By Kathy Rumleski
Ross Miner had to leave his beloved hometown to see the world.
What a journey it has been. The 22-year-old, who says if he could live on the ice he would, is poised to show off his solid technique and power-laden jumps at the World Figure Skating Championships in London, Ontario this week.
The championship features the best 165 athletes from 50 countries, and determines the number of entries qualifying countries can send to the Sochi Winter Olympics in Sochi, Russia next year.
Miner is one of two Americans skating in the men’s division. He stepped onto the ice Wednesday for the short program part of the competition and will perform his long program Friday.
“Show off” are the words he uses to describe his skating, admitting he loves attention.
That attention started at an early age, when he exhibited a talent for both figure skating and hockey.
Miner was a happy, fun-loving kid with a backyard rink on Southfield Drive in Williston, with tons of friends and opportunities for sport. Life was good, but it was becoming clear that this life had to be interrupted.
Miner and his parents, Ray and Gloria, had a tough decision to make—one that entailed huge sacrifices.
Should they move to Boston to nourish Miner’s budding figure skating talent or stay in Williston, where their son could compete recreationally?
Once the decision was made to take a chance in Boston and uproot, it changed Miner’s world.
At 13, he had to leave behind all he knew and loved.
“That was pretty rough,” Miner recalls. “I had lived in Williston in the same house since I was born. The last night we stayed there, I was a mess the next morning.”
Turns out, though, it was a good decision.
As Miner steps onto the ice at Budweiser Gardens in London—an hour from the Michigan border—he knows it’s because of that decision, as hard as it was at the time.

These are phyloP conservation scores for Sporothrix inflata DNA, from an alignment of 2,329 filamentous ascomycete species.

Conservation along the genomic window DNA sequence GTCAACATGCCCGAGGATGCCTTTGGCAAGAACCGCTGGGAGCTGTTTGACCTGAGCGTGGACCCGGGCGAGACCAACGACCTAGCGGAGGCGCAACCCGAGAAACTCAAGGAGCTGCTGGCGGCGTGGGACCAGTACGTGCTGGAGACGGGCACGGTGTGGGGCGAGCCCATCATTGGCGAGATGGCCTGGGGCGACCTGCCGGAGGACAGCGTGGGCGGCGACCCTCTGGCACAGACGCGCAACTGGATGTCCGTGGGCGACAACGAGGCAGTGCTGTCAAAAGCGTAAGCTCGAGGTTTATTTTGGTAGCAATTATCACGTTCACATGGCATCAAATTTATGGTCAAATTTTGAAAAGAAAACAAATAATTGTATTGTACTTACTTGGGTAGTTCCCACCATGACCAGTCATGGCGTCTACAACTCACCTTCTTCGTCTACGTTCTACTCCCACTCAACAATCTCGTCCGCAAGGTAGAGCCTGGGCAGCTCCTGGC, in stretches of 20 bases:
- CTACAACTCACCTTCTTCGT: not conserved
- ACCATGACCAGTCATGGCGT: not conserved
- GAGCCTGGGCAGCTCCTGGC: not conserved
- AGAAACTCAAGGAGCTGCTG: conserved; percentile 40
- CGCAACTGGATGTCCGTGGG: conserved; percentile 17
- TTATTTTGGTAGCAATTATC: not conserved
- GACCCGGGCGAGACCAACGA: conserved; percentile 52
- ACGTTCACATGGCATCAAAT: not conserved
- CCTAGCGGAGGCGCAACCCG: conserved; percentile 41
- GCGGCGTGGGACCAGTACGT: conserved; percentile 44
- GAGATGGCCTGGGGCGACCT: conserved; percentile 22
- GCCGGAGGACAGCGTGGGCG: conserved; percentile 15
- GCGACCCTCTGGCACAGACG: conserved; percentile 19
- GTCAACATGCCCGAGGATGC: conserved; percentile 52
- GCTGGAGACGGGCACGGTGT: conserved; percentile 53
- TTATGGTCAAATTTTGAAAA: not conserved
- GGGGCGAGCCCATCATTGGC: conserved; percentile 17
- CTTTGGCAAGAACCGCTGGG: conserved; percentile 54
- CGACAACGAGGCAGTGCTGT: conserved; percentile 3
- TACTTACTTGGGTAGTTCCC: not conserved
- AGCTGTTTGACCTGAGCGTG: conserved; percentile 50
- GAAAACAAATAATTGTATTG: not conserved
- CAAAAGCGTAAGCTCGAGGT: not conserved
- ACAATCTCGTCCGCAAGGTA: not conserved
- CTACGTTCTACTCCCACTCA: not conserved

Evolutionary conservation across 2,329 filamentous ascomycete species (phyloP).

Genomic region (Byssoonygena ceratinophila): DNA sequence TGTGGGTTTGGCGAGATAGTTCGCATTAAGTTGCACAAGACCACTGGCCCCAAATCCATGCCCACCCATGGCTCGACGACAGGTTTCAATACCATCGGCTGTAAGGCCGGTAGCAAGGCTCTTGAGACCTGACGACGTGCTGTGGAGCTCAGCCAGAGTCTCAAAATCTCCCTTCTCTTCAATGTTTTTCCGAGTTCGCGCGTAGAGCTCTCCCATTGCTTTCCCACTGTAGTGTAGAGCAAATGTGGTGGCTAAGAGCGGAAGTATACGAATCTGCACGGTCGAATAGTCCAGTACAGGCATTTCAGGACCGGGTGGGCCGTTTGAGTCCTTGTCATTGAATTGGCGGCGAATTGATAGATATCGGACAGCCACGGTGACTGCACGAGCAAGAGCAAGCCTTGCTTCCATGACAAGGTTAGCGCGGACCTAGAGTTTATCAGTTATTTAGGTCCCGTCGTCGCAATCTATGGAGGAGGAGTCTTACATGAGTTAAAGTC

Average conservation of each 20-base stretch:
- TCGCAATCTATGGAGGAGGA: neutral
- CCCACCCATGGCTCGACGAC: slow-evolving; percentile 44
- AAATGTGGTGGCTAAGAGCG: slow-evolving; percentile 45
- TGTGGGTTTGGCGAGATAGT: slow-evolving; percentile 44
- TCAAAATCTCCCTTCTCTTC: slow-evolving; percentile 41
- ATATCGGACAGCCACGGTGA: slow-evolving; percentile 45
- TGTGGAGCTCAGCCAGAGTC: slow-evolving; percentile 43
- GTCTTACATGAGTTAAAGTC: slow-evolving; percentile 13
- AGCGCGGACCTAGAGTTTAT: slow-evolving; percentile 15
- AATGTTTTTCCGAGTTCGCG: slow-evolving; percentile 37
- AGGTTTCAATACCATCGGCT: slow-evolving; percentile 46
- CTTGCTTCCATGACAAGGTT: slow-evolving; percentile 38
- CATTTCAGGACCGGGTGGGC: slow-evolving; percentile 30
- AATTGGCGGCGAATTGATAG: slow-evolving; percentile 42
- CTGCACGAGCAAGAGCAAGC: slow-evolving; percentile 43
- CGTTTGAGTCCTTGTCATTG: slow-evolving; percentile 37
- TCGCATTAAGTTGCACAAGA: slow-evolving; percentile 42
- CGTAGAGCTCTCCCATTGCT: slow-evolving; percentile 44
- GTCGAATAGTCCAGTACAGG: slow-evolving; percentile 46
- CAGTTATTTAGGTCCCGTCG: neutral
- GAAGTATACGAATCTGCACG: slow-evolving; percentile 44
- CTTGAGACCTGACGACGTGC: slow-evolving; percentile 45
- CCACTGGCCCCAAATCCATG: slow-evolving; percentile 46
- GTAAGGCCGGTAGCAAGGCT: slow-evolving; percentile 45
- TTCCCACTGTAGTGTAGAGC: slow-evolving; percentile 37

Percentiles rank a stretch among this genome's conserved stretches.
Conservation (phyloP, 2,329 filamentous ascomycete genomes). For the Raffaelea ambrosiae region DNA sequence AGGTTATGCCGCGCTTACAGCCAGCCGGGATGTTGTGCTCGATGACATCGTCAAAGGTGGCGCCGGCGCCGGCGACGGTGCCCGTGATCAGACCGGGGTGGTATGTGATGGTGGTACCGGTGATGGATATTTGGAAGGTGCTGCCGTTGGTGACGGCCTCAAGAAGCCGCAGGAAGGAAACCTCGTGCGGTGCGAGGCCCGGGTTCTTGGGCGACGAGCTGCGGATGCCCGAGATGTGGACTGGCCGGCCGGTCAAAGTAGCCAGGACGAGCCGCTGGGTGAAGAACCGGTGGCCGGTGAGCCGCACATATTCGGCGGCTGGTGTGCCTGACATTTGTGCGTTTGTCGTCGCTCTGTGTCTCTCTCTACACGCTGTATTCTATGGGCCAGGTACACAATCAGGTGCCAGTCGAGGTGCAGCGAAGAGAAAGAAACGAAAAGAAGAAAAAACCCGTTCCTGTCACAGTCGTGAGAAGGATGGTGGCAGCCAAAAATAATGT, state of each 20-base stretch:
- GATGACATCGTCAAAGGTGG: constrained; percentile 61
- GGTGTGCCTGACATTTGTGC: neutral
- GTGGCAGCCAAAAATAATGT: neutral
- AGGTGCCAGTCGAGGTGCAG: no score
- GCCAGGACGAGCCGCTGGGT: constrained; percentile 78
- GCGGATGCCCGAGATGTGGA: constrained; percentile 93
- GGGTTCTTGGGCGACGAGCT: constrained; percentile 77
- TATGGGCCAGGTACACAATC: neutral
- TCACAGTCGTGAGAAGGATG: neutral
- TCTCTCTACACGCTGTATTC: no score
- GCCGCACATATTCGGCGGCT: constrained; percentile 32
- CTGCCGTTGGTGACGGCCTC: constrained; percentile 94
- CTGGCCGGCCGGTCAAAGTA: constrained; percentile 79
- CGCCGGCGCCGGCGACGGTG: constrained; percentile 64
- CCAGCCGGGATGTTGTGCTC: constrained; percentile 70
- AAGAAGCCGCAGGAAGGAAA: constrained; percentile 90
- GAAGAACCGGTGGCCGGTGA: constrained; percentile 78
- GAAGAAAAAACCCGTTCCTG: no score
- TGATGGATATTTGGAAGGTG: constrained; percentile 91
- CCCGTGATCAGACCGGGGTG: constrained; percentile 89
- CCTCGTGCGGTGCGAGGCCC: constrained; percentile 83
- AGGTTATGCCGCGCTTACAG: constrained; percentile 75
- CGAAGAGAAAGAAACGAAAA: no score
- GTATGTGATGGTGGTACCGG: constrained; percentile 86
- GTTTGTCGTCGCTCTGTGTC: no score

The national silver medalist thanked Williston after his first practice in London for all of its support as he pursues a world title.
At Monday’s training session, which started just after 8 a.m., Miner put in a solid 40-minute workout, his face reddening. He looked composed on the outside, but inside things were churning.
“It wasn’t my best practice,” he said. “It was getting my legs underneath me.”
Miner says he needs to bear down this week after getting his first practice out of the way.
“I’ll come back…with a little more determination and focus,” he said.
The audience that turned out early at the practice to get its first look at the skaters clapped for Miner’s successful jumps.
He’s working his way up to pulling off a quadruple jump that’s competition ready.
Miner landed his first quad—a type of jump called a salchow—while competing at the NHK Trophy event in Japan in the fall, on his way to a bronze medal.
He says when he nailed the quad—a career highlight—he gave himself only an instant to celebrate.
“I had a moment when I said, ‘OK. Good job. Next element. Time to move on.’”
Even though Miner was quite young when he left Williston to train in Boston, his coach, Peter Johansson, said he saw in him some showmanship.
“He was a crowd pleaser. He was a confident little kid,” he said.
Johansson says he’s been a treat to train. “Whatever you tell him, he’ll do it. It’s a unique thing at 22. He’s a very good athlete.”
He also says his parents have supported their son every step of the way. “His parents were willing to do anything to fulfill his dream.”
To prepare for the worlds, Miner received some nice departing gifts as he left for Canada, including 89 packs of gum from a friend he is always pestering for a stick. It should be enough to get him through the competition.
Miner said he can’t wait to perform his long program on Friday, choreographed to Erich Korngold‘s “Captain Blood,” and said he’s finding ways to keep improving on it.
“I actually really love the program,” he said. “I love the music a lot. It’s a great program for me. It shows off a different side of my skating. I keep getting more and more into the character.”
As a dedicated athlete, Miner seems ready to take on the global competition.
“I’m really happy to have earned the opportunity to compete for my country,” he said. “I try to go into every competition knowing that I’ve done more work and smarter work than any of my competitors.”
He’ll soon find out if it paid off.